Police repel crowds with pepper spray and water cannon.
Thousands of young protesters demonstrating on a multi-story road outside the Legislative Council burst into Chit Whites!
As crowds of protesters swelled, the police tried to repel them with water cannons and pepper spray. Some in the crowd unfolded umbrellas for convenience. Others caught traffic signs and threw them to the ground with a crash.
Some protesters in the crowd said in interviews that they have little hope of forcing the government to abandon the extradition bill. But others, like Grace Tsang, were more optimistic.
"We need all people in the world to support us, because sometimes we are quite hopeless," she added.
Police in the city said some protesters surround the police and private cars in a tunnel and "threatening the lives of those who were surrounded." "We call for those around the vehicles to leave as soon as possible, otherwise we will use the appropriate force."
Protesters build barricades to block roads. Congressional legislative power on Wednesday morning blocked access to the building, the latest demonstration against the controversial bill that would allow extradition to China. Demonstrators, many of whom young people in black T-shirts and wearing surgical masks, placed the barriers in a wide way outside the Legislative Council, as the sound of metallic asphalt ricocheted through a canyon of skyscrapers. Hundreds of riot cops carrying shields and wearing batons watched.
The protest reminded the pro-democracy Chadarsha movement five years ago, which closed several areas in the city, including the roads that protesters blocked on Wednesday, but eventually failed to win by the government.
One of the protesters, 21-year-old Daniel Jung, stood on a cement barrier in the center of the road in the shadow of the legislative building, wearing black clothes, a white surgical mask, and garden gloves. The road, usually a busy road, was now a sea of black shirts. On the edge of the crowds was a city bus.
Mr. Young said he had come to protest against the extradition bill and what he calls "arbitrary" politics of Beijing-sponsored Hong Kong Executive Director Kari Lam, and China President Shi Jingping. If the law falls, he said, he is afraid of what the authorities can do. "They will think you are a suspect and send you back to China."
Many protesters began gathering on Tuesday night and stayed overnight.
There are also strikes and delayed shipment.
Demonstrations were expected to be less than a march that took place on Sunday, where up to one million people, or seventh of the population on the site, crossed the city in a very peaceful protest. By Tuesday afternoon, working groups, businesses and student organizations across the city announced plans to demonstrate opposition to the extradition bill. Small businesses, including restaurants and bookstores, said they would close their doors; middle school students and around 4,000 of their teachers planned to leave; The Union for Bus Drivers has called members to move well under the speed limit.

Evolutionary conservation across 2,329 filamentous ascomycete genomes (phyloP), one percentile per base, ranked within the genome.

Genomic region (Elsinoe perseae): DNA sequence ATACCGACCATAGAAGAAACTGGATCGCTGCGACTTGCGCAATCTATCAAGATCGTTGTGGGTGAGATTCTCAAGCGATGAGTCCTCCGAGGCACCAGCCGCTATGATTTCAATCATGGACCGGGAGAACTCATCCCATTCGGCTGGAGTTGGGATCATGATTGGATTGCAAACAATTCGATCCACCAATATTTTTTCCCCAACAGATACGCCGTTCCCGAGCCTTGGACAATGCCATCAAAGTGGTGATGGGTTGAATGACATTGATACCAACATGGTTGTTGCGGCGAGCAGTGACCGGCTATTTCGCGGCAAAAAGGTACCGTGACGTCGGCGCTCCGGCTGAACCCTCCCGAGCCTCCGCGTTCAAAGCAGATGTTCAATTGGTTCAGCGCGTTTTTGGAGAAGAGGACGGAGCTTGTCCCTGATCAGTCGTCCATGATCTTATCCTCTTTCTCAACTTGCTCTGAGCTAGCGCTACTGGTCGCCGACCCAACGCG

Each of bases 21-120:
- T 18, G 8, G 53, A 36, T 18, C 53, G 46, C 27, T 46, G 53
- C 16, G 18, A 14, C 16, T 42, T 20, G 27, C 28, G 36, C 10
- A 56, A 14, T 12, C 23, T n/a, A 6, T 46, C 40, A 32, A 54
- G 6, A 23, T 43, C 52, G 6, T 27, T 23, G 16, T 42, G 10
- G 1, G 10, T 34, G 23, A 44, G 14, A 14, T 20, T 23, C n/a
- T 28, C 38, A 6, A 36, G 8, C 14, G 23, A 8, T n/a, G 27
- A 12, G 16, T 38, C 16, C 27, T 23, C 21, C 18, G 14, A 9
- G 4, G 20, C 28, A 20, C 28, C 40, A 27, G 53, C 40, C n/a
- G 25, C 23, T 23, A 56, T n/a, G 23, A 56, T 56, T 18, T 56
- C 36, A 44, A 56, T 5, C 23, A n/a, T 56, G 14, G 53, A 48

An online petition urged 50,000 people to protest before the Legislative Council, the legislature of the city, as it prepared for its second debate on the proposed law. On Monday, the Council said it would restrict access to a nearby area, which is usually reserved for demonstrations.
The vote on the bill was scheduled for next week, angered by the opposition. MEPs are likely to vote on the bill by the end of next week, the head of the Hong Kong legislature said despite mass protests over the weekend.
The plan, announced on Tuesday by Legislative Council Chairman Andrew Lung, further sparked tensions in Hong Kong after Sunday marked one of the biggest protests in the new history of the semi-autonomous Chinese territory. no violence will be tolerated in any public protest. The South Korean Morning Post reported that thousands of additional officers had been mobilized
Mr. Leung said the bill could vote on June 20 after about 60 hours of debate, adding that "the case is urgent and needs to be considered as soon as possible." The measure is likely to move into local legislation, where 43 of the 70 seats have been occupied by lawmakers in Beijing
Opposition MPs expected the vote to take place around the end of the month, based on a regular schedule of meetings. The decision of the Legislative President to add more sessions in the coming days to bring the date of the vote quickly has raised criticism. Kari Lam, chief executive of Hong Kong, said on Monday that the draft bill would be "driven by our clear conscience and our commitment to Hong Kong."
What is the proposed extradition law? Hong Kong has to hold and transfer people wanted in countries and territories with no formal extradition agreements, including Taiwan and the mainland of China.
Ms. Lam said the new law is urgently needed to persecute a man from Hong Kong who is wanted in Taiwan for murdering his girlfriend. But the authorities in Taiwan, a self-governed island claimed by Beijing, say they would not agree with the extradition agreement because they would treat Taiwan as part of China. to be detained and detained in China, where judges should follow Communist Party orders. They fear that the new law will not only target criminals but also political activists.
The extradition plan covers 37 crimes. This excludes the political, but critics fear the legislation will essentially legalize the kidnappings to the continent that have occurred in Hong Kong in recent years. Chinese authorities are generally not allowed to operate in the semi-autonomous territory Mike Ives, Tiffany May, Catherine Li and Daniel Viktor contributed to the report.